Twin Falls, Idaho (KMVT-TV) Health officials are warning people to take protective measures to prevent mosquito bites.
Three counties in Idaho have found West Nile Virus in local mosquitoes.
And, a local woman is the first confirmed case of West Nile Fever in the state this year.
The Twin Falls County Pest Abatement District is monitoring the virus.
And, health officials are warning people to fight the bite...mosquito bite that is.
"It is important that even one case we get on top of and start alerting the public about how to prevent mosquito exposure," said Logan Hudson, Public Health Nurse, South Central Public Health District.
That one case has occurred.
A Twin Falls County woman is the first human case of West Nile Fever reported in Idaho this year.
It's not clear where she contracted the virus because she had traveled to Valley County shortly before getting sick.
"West Nile Virus is endemic to Idaho, which means it's out there. We just don't' know where it's going to show up. So, it's wise for people to take the proper precautions,” said Kirk Tubbs, Twin Falls County Pest Abatement District.
The Public Health District recommends using and EPA-approved repellant and wearing clothes that cover all areas of your body between dusk and dawn, fixing screens around your house and removing standing water.
"The one's we're most concerned about are the ones that prefer small containers, small ponds, you know that small bucket in your back yard. It takes about five days for those mosquito eggs to hatch out so you can go from one mosquito to two–hundred very quick," said Tubbs.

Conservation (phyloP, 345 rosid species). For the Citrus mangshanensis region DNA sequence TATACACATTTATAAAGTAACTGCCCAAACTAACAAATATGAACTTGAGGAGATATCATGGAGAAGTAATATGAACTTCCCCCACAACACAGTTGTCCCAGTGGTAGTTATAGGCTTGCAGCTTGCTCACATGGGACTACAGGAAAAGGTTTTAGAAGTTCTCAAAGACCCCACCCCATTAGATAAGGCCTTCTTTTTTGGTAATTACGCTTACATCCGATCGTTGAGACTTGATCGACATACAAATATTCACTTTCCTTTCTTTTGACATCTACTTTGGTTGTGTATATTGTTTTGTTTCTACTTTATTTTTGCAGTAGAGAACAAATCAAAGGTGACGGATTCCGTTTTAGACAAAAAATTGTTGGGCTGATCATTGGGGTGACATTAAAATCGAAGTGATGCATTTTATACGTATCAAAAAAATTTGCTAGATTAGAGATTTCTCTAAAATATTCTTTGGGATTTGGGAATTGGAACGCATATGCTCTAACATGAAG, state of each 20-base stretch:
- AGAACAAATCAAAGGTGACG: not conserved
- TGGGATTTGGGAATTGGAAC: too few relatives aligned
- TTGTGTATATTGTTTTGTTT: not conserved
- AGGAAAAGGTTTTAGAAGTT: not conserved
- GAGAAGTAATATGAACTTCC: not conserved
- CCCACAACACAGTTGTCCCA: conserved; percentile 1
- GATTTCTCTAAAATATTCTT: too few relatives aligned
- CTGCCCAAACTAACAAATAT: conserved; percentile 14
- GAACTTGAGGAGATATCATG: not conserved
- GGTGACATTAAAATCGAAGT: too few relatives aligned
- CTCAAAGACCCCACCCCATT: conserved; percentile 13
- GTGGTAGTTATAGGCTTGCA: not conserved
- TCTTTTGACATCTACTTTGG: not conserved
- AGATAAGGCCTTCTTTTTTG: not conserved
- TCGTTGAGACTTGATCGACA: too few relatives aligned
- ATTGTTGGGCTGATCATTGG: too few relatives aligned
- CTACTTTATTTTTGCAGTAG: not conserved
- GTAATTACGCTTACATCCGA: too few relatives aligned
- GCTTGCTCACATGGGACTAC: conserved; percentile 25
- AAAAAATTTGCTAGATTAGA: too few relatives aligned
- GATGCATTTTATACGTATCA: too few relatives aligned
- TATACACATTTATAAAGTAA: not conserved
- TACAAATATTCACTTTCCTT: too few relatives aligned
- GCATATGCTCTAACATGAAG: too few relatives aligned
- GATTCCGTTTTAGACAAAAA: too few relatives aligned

The Pest Abatement District puts out ten to twenty of these traps each week in the county. So far, this year the traps have all come back negative.
"Not all mosquitoes carry West Nile Virus, so when we set a trap we have to sort out the mosquitoes and get the certain species that we're looking at. And, those we test for West Nile Virus," said Tubbs.
In 2006, Idaho led the nation in West Nile illnesses with nearly one–thousand cases reported, resulting in twenty–three deaths.
The Twin Falls County Pest Abatement District would like you to contact them either by telephone or through their website if you have a spot you'd like them to check out.
Also, if you'd like more information on the virus, log onto the South Central Public Health District's website.